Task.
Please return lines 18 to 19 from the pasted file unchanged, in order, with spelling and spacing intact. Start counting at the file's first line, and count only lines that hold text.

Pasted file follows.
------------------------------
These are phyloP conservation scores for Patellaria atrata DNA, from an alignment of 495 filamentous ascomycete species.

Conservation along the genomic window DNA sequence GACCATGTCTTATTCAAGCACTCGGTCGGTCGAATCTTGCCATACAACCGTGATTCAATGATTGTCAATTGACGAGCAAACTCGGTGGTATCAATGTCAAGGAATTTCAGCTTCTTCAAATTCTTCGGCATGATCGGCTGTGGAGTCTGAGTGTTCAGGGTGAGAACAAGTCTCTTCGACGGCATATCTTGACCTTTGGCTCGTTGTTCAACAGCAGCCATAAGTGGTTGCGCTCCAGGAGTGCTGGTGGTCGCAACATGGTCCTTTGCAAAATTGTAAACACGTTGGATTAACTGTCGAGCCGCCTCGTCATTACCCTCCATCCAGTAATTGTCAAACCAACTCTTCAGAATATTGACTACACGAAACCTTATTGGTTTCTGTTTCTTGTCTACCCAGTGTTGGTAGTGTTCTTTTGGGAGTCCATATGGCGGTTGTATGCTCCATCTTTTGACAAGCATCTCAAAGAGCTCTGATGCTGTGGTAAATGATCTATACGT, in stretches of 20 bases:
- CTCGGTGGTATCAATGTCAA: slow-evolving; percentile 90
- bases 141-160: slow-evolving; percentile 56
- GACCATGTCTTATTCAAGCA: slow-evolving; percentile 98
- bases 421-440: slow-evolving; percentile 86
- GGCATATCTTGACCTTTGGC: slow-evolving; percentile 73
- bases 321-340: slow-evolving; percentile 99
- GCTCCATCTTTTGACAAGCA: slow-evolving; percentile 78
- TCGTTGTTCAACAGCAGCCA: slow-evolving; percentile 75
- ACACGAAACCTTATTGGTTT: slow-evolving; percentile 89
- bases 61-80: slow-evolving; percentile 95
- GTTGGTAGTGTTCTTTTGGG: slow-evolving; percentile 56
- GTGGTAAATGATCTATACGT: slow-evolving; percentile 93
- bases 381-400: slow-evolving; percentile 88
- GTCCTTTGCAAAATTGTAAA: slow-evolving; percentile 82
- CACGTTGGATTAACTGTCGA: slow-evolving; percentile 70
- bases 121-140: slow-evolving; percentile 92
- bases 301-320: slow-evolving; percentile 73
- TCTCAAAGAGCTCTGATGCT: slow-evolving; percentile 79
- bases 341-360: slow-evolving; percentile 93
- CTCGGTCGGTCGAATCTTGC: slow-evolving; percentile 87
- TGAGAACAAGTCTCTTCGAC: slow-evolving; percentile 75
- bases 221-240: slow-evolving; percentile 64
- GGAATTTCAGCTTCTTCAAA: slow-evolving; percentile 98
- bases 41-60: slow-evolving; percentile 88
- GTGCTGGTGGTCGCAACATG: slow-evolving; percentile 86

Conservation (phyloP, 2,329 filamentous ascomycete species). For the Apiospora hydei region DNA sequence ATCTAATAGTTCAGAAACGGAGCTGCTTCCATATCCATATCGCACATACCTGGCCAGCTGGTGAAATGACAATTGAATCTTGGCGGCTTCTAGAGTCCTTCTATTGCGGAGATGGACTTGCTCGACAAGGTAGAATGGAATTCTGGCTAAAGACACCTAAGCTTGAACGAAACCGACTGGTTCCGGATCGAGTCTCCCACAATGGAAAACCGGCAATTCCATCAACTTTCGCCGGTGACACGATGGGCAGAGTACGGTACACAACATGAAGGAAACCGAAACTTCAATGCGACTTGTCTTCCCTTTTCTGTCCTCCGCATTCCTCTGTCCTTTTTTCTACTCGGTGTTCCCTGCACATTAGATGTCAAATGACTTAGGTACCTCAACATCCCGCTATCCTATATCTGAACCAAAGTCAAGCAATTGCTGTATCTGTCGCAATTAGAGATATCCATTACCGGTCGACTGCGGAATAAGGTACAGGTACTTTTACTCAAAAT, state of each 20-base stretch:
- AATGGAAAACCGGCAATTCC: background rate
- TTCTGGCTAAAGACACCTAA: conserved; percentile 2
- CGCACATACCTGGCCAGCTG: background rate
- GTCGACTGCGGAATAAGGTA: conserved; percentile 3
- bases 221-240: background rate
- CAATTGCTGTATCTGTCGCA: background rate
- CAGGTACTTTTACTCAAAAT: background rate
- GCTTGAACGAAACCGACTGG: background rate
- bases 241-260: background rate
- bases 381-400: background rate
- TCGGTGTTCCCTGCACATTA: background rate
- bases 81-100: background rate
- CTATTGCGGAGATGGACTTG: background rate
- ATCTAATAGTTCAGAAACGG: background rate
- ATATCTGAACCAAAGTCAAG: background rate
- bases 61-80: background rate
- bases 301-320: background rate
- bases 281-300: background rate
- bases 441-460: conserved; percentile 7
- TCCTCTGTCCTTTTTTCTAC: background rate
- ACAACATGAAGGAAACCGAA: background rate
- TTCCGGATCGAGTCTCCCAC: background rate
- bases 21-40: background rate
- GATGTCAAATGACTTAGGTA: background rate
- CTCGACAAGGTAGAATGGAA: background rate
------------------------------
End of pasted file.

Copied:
- bases 121-140: slow-evolving; percentile 92
- bases 301-320: slow-evolving; percentile 73